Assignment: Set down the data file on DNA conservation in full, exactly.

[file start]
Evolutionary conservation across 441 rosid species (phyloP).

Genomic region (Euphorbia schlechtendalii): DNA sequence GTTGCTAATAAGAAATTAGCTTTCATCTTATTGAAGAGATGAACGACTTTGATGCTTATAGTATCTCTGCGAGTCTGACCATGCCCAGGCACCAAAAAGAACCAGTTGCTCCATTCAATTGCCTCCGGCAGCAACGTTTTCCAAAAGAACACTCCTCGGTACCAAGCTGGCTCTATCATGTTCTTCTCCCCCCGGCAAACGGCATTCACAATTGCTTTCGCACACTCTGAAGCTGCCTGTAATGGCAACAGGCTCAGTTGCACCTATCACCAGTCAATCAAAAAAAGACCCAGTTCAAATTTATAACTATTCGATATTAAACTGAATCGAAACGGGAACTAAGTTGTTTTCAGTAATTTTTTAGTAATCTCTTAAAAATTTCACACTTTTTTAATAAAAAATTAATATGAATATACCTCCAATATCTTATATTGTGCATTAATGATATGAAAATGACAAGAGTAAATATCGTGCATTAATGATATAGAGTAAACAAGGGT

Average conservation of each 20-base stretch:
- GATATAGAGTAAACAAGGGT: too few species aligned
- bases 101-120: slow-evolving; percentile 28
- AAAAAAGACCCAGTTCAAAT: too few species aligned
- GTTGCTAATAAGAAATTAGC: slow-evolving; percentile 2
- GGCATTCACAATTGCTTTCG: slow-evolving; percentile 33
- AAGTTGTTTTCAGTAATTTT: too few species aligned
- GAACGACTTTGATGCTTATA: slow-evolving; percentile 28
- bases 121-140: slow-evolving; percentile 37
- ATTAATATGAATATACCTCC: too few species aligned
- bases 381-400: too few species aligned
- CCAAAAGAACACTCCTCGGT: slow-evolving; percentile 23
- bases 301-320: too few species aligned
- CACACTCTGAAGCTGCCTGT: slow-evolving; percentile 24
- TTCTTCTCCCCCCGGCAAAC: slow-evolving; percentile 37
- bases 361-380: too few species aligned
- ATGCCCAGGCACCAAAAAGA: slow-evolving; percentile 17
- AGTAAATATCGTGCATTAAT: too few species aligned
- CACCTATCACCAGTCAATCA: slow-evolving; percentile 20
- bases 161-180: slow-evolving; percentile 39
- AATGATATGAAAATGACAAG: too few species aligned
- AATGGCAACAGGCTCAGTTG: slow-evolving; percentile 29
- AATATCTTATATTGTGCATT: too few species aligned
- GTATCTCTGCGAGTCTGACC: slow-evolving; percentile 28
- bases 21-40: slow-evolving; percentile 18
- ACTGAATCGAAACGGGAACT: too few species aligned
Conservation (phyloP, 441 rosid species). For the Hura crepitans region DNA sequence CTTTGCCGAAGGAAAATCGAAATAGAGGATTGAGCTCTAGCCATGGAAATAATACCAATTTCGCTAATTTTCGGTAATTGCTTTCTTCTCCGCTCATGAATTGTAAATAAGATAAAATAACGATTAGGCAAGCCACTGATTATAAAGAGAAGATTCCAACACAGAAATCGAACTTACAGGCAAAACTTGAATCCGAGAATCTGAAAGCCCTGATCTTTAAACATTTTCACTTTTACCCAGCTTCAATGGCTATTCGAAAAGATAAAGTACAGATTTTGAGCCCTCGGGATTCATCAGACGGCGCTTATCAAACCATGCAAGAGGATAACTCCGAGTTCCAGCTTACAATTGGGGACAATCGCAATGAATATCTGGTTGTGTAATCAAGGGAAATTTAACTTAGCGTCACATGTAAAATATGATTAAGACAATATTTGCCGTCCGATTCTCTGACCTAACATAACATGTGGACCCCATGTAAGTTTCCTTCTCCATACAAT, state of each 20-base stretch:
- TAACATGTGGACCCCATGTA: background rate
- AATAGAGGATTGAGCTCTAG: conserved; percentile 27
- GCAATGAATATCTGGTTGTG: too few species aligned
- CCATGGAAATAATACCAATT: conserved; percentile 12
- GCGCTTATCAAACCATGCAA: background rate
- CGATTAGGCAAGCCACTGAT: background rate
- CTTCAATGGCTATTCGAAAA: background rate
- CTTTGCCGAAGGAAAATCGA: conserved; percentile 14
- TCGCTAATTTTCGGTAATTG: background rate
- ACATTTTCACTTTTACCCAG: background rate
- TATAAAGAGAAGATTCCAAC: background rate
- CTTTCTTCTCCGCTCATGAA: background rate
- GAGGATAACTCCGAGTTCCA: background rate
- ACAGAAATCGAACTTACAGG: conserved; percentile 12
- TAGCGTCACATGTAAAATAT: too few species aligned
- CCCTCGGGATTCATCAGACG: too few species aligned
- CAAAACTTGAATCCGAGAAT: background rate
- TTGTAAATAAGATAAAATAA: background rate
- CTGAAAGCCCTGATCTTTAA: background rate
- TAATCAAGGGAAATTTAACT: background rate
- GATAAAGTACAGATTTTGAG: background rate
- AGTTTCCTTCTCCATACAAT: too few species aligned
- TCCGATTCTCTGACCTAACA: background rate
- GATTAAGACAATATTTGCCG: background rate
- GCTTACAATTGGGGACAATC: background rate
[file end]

Evolutionary conservation across 441 rosid species (phyloP).

Genomic region (Euphorbia schlechtendalii): DNA sequence GTTGCTAATAAGAAATTAGCTTTCATCTTATTGAAGAGATGAACGACTTTGATGCTTATAGTATCTCTGCGAGTCTGACCATGCCCAGGCACCAAAAAGAACCAGTTGCTCCATTCAATTGCCTCCGGCAGCAACGTTTTCCAAAAGAACACTCCTCGGTACCAAGCTGGCTCTATCATGTTCTTCTCCCCCCGGCAAACGGCATTCACAATTGCTTTCGCACACTCTGAAGCTGCCTGTAATGGCAACAGGCTCAGTTGCACCTATCACCAGTCAATCAAAAAAAGACCCAGTTCAAATTTATAACTATTCGATATTAAACTGAATCGAAACGGGAACTAAGTTGTTTTCAGTAATTTTTTAGTAATCTCTTAAAAATTTCACACTTTTTTAATAAAAAATTAATATGAATATACCTCCAATATCTTATATTGTGCATTAATGATATGAAAATGACAAGAGTAAATATCGTGCATTAATGATATAGAGTAAACAAGGGT

Average conservation of each 20-base stretch:
- GATATAGAGTAAACAAGGGT: too few species aligned
- bases 101-120: slow-evolving; percentile 28
- AAAAAAGACCCAGTTCAAAT: too few species aligned
- GTTGCTAATAAGAAATTAGC: slow-evolving; percentile 2
- GGCATTCACAATTGCTTTCG: slow-evolving; percentile 33
- AAGTTGTTTTCAGTAATTTT: too few species aligned
- GAACGACTTTGATGCTTATA: slow-evolving; percentile 28
- bases 121-140: slow-evolving; percentile 37
- ATTAATATGAATATACCTCC: too few species aligned
- bases 381-400: too few species aligned
- CCAAAAGAACACTCCTCGGT: slow-evolving; percentile 23
- bases 301-320: too few species aligned
- CACACTCTGAAGCTGCCTGT: slow-evolving; percentile 24
- TTCTTCTCCCCCCGGCAAAC: slow-evolving; percentile 37
- bases 361-380: too few species aligned
- ATGCCCAGGCACCAAAAAGA: slow-evolving; percentile 17
- AGTAAATATCGTGCATTAAT: too few species aligned
- CACCTATCACCAGTCAATCA: slow-evolving; percentile 20
- bases 161-180: slow-evolving; percentile 39
- AATGATATGAAAATGACAAG: too few species aligned
- AATGGCAACAGGCTCAGTTG: slow-evolving; percentile 29
- AATATCTTATATTGTGCATT: too few species aligned
- GTATCTCTGCGAGTCTGACC: slow-evolving; percentile 28
- bases 21-40: slow-evolving; percentile 18
- ACTGAATCGAAACGGGAACT: too few species aligned
Conservation (phyloP, 441 rosid species). For the Hura crepitans region DNA sequence CTTTGCCGAAGGAAAATCGAAATAGAGGATTGAGCTCTAGCCATGGAAATAATACCAATTTCGCTAATTTTCGGTAATTGCTTTCTTCTCCGCTCATGAATTGTAAATAAGATAAAATAACGATTAGGCAAGCCACTGATTATAAAGAGAAGATTCCAACACAGAAATCGAACTTACAGGCAAAACTTGAATCCGAGAATCTGAAAGCCCTGATCTTTAAACATTTTCACTTTTACCCAGCTTCAATGGCTATTCGAAAAGATAAAGTACAGATTTTGAGCCCTCGGGATTCATCAGACGGCGCTTATCAAACCATGCAAGAGGATAACTCCGAGTTCCAGCTTACAATTGGGGACAATCGCAATGAATATCTGGTTGTGTAATCAAGGGAAATTTAACTTAGCGTCACATGTAAAATATGATTAAGACAATATTTGCCGTCCGATTCTCTGACCTAACATAACATGTGGACCCCATGTAAGTTTCCTTCTCCATACAAT, state of each 20-base stretch:
- TAACATGTGGACCCCATGTA: background rate
- AATAGAGGATTGAGCTCTAG: conserved; percentile 27
- GCAATGAATATCTGGTTGTG: too few species aligned
- CCATGGAAATAATACCAATT: conserved; percentile 12
- GCGCTTATCAAACCATGCAA: background rate
- CGATTAGGCAAGCCACTGAT: background rate
- CTTCAATGGCTATTCGAAAA: background rate
- CTTTGCCGAAGGAAAATCGA: conserved; percentile 14
- TCGCTAATTTTCGGTAATTG: background rate
- ACATTTTCACTTTTACCCAG: background rate
- TATAAAGAGAAGATTCCAAC: background rate
- CTTTCTTCTCCGCTCATGAA: background rate
- GAGGATAACTCCGAGTTCCA: background rate
- ACAGAAATCGAACTTACAGG: conserved; percentile 12
- TAGCGTCACATGTAAAATAT: too few species aligned
- CCCTCGGGATTCATCAGACG: too few species aligned
- CAAAACTTGAATCCGAGAAT: background rate
- TTGTAAATAAGATAAAATAA: background rate
- CTGAAAGCCCTGATCTTTAA: background rate
- TAATCAAGGGAAATTTAACT: background rate
- GATAAAGTACAGATTTTGAG: background rate
- AGTTTCCTTCTCCATACAAT: too few species aligned
- TCCGATTCTCTGACCTAACA: background rate
- GATTAAGACAATATTTGCCG: background rate
- GCTTACAATTGGGGACAATC: background rate